Demons of the Mind (Blood Evil)(Nightmare of Terror)(Blood Will Have Blood) Reviews
Despite this one or two little seen and underated gems crept out and this is one of those films which does away with the lurid Kensington gore for something more interesting.
Christopher Wicking had by this time already wriiten Blood From The mummies Tomb and Scream and Scream again and thanks to his script and Peter Sykes direction this is a real genre standout.
Robert Hardy plays the ruthless Baron Zorn who imprisons his two children in the family estate after there mother brutally kills herself in front of them.
He feels that have the same genalogy as there mother and will be strcuk with the Evil curse of madness .
Adding to the sense of unease somebody is killing local girls from the village arousing supicison that a demon is lose.
Zorn is convinced charlatan doctor Falkenberg played with some gutso by Patrick Magee can cure his children but a equally demented Michael Horden stands in his way claming he is carrying out gods work.
It all leads to a rther shocking final denoument and purveying sense of unease all through the film.
If you thought Hammer was all Lurid blood and busty wenches then you could do a lot worse and catch up with this film as it really is a diffrent animal despite being in the same genre.
A somewhat solid Hammer flick that suffers from more than a little dull problem. The story is quite good, although it would probably suit a novel better, as here it's a little muddled, and the ideas don't always come through very well. Not a terrible film, but I doubt I'll ever want to see it again.
Robert Hardy (off of All Creatures Great and Small) is a Bavarian baron who keeps his two adult children drugged up and locked up in his castle, convinced they are suffering from mental disease, and treats it by regularly 'bleeding' them. He sends for a physician from Austria who turns out to be a quack, intent on curing them through wierd contraptions and mumbo jumbo.
Meanwhile the two 'children' keep escaping and undrtaking a very odd incestuous relationship whilst the boy does a good sideline in murdering girls from the local village which the father and his manservant keep covering up.
The whole thing descends into a surreal climax as the cast descend into insanity and murder whilst the villagers advance on the castle with burning torches, urged on by a deranged priest.
This really is odd stuff - the cinematography and period details are quality but the whole plot is off the wall and non-sensical. The cast seem intent on outdoing each other in the over-acting stakes, taking it in turns to chew up the scenery with great gusto. As Hammer were now trying to compete with the new wave of US horror this comes with added blood and violence with several arterial spraying mutilations as the film progresses but they do little to lift it.
The whole thing is either complete hokum or an amusing diversion depending on your point of view. I'd probably never have watched it if it hadn't been included on the Hammer box set I've been ploughing through and I managed to fall asleep during it... twice...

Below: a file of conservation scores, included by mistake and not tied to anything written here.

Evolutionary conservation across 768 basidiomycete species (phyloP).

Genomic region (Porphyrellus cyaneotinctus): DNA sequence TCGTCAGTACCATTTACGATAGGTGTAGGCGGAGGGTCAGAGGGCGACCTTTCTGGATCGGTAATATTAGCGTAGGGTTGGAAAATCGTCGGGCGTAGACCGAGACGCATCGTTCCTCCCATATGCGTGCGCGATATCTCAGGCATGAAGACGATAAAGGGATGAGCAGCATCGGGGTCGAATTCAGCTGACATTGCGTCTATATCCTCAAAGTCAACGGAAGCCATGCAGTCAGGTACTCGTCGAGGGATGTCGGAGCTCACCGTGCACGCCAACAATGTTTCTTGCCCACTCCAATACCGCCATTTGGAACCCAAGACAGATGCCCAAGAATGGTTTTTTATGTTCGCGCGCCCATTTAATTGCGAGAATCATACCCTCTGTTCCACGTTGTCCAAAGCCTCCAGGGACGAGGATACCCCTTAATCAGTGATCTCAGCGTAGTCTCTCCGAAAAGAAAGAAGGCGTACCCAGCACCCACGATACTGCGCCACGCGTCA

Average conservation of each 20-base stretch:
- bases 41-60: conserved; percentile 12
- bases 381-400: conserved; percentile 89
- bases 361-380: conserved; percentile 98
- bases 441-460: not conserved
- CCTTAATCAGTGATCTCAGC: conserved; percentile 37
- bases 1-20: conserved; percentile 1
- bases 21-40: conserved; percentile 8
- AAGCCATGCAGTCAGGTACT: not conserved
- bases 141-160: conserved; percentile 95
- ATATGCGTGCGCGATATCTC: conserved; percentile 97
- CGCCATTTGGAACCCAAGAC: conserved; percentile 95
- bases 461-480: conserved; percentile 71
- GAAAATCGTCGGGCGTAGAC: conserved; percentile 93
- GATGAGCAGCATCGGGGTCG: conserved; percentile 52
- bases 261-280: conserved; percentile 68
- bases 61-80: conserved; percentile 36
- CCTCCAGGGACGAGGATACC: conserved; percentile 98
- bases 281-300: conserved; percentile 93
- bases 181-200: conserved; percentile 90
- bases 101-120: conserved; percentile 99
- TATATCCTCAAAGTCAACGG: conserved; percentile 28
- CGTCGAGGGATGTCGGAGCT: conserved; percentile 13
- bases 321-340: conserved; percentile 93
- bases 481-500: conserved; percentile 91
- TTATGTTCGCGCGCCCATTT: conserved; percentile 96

This is an astonishing film, a success in every way, a truly thoughtful horror film. The story concerns an aristocrat who believes his family line is infested with bad blood. He had married a peasant woman to offset this, but has instead infected the peasantry as well. He has locked up his son and daughter, and is bleeding them, to stop the rot. Meanwhile, peasant women are being raped and murdered throughout his estate.
From such a scenario, ripe for exploitation, is weaved a remarkable series of themes and variations. The film's first image is of a horse and carriage rushing through a forest, a white hand groping outside, only to be pulled back. Like THE AVENGERS, the best Hammer films revealed the horrors and insanities lurking behind placid, heritage, British rural life. On the surface is a gorgeous idyll - a beautiful Big House, a forest, grassy rivers. Beneath is incest, madness, hysteria, paganism, murder.
The house, like most horror films, is a metaphor for the mind. It is literally a prison, but also a labyrinth, mirroring the maze created by the disjointed gazes of the occupants. There are some amazing long shots of the house's inside, haunting, vastly empty, tilted - a mind off balance. The family is no longer a site of continuity and order, but discontinuity, inbreeding, misery and chaos.
But the house also shares the literary association as a figure for the state, and the poisonous madness within affects the peasantry too. They partake in pagan rituals, follow mad, gibbering priests, who offer destruction, not redemption, and become a terrifying, cross-burning lynch mob, roaming the country.
Ironically, the film is set at the beginning of the century, and Freud's contemporary attempts to throw light on the darkness of the mind is alluded to, and compared to the descent into medieval dank of the film's characters. BARRY LYNDON shares many of this film's themes, and it's hard to believe Kubrick never saw it - both feature Michael Hordern and Patrick Magee.
The creation of an actual world mirroring a psychological world is superbly realized. The two levels co-exist, intertwine, and some of the film's most extraordinary and beautiful images are visualizations of Freudian symbols and ideas. Like many great horror films, this is a family saga, but a very mature one. Its refusal to demonize adds greatly to the helplessness of the terrors. Its 'closure' is as bleak as ever Hammer dared. A masterpiece.